Subitizing to Foster Multiplicative Thinking

Learning basic facts through tricks or a mnemonic song lead students down a path of memorization, not understanding.  I previously discussed the idea of conceptual development here.  When students practice their multiplication facts, they’re expected to move from concrete to abstract too quickly.  This takes time!!!

Moving too quickly forces memorization and avoids any possibility of multiplicative thinking.  First students are asked to model 3 rows of 6 using colored tiles…

Screen Shot 2015-02-10 at 9.06.33 AM

Then after a day or two of exploring arrays, students are magically expected to remember that…

Screen Shot 2015-02-24 at 8.52.05 AM

Intensions are good but strategy development is the key underpinning of automaticity.  In the past I’ve asked myself the following questions:

  • When do students practice multiplication that’s not written as AxB? (for the purpose of automaticity) 
  • When/how is multiplicative reasoning fostered?
  • When do multiplication strategies become automatized?
  • When do number strategies become number knowledge?

My answer to all 4 questions….I use multiplication subitizing cards with my daughter whose in 2nd grade so I figured I’d videotape and share.

My takeaways:

  • It’s easy to identify which facts she’s comfortable with and has automatized.
  • At 1:15– she demonstrates how she used multiplicative thinking for 6×6.
  • At 2:00- she could use her understanding of the commutative property for multiplication to build fluency.  She was quickly is able to recognize that 7×5=35 at 1 minute, but it took some time to figure out 5×7.  She owns this strategy for addition so I’m waiting for it to click with multiplication….no rush:-)
  • At 2:20– I missed a fact when she was wrong (doh!)
  • At 2:48 and 3:55 she explains her multiplicative reasoning.

5 minutes spent purposefully building fluency and I gained so much information about my daughter. The great thing is that it works for every 8 year old…even the ones in your school.

Disclaimer: I didn’t create the cards and don’t know who did but they deserve a virtual math hug!  If you know who did please let me know so I can give proper attribution!


About gfletchy

K-8 math consumer trying to listen and learn each day. Stay thirsty my friends!
This entry was posted in 3-5, 6-8, Estimation, Fact Fluency, Games, Math Tools, Number Sense, Strategy Development. Bookmark the permalink.

13 Responses to Subitizing to Foster Multiplicative Thinking

  1. steven waters says:

    Subitizing activities are an integral part of the development of all facets of number sense. Some kids do not develop this mental capacity as automatically as some others and these activities are such a wonderful method to get those kids caught up, or in your case to begin the process of developing multiplicative reasoning. Thanks for sharing.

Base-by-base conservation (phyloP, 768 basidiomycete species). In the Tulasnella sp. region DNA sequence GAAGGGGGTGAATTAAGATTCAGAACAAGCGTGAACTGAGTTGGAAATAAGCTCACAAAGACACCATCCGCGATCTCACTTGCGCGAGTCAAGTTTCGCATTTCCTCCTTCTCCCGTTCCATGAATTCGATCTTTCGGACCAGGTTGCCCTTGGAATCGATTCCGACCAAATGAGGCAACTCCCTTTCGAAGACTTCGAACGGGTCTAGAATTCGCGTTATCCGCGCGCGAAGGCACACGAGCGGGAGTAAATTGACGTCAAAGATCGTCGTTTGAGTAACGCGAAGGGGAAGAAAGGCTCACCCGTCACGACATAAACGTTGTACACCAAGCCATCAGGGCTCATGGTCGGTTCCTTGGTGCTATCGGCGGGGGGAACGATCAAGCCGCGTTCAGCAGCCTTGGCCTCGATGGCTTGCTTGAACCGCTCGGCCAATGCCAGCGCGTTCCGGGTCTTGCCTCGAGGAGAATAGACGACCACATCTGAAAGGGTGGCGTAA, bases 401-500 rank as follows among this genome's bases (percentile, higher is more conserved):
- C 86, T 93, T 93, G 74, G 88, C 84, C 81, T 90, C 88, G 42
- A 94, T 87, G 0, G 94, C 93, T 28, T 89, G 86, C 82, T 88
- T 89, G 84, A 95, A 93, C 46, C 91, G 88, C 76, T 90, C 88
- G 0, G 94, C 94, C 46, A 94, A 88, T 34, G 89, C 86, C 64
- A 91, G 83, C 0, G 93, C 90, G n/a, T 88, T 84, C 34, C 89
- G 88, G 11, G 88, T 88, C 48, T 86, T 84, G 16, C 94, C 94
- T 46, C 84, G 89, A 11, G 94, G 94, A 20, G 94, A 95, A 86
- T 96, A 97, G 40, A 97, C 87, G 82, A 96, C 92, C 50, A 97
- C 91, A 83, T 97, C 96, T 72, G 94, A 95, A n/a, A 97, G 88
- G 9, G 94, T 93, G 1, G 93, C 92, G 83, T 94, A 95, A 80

• gfletchy says:

      Absolutely!!! I think as teachers we all get the “big ideas” but it’s identifying the ways to bridge the learning in-between that we sometimes find difficult!
      Hopefully this piece of the puzzle will help pick up a couple more students.
      Thanks for checking in Steven and for the comment.

  2. Andrew says:

    Can’t wait to use these cards with my students working on developing multiplicative thinking! Thanks Graham!

  3. Marian Dingle says:

    I tried using the cards with a fifth grader last week, hoping that they would help her develop her multiplication fluency. Well, what I discovered was that she had a hard time subitizing even 1 group of numbers, let alone multiple groups in the circles. She had to keep counting them on each card.
    When asked, she said she had never used such cards, so I took this to mean she had never been exposed to subitizing with addition or subtraction. It really never occurred to me that she wouldn’t recognize 7 dots. So next week, we will be working on just the lower numbers and then build up from there. This is a great reminder to me to continually search for gaps in understanding. Thanks so much for these cards!

  4. Love this! I plan to try them with my 5th graders who are struggling with math fact memorization. The picture in the middle of the page says 3 X 6 = 30. What am I missing? Is that supposed to be a mistake or…

  5. Pingback: Not Your Mom’s Flashcards: Conceptual Understanding of Multiplication | Questioning My Metacognition

  6. Can anyone explain to me why the cards use a different pattern for the smaller pattern of 7 dots inside the circle vs the 7 circles of dots ? To me it does not make sense to have 2 different patterns at micro/macro level.. This is really cool stuff – I will try on my kids (and myself)

    • gfletchy says:

      Good question Fredrik and to be honest I’ve never really thought about it, but I have noticed it.

      I am in the process of creating some similar cards since I am not the one who created these in the first place. I wish I knew who was the creator. I’ll be sure to keep the pattern consistent throughout to help build automaticity. Thanks for pointing that out again.

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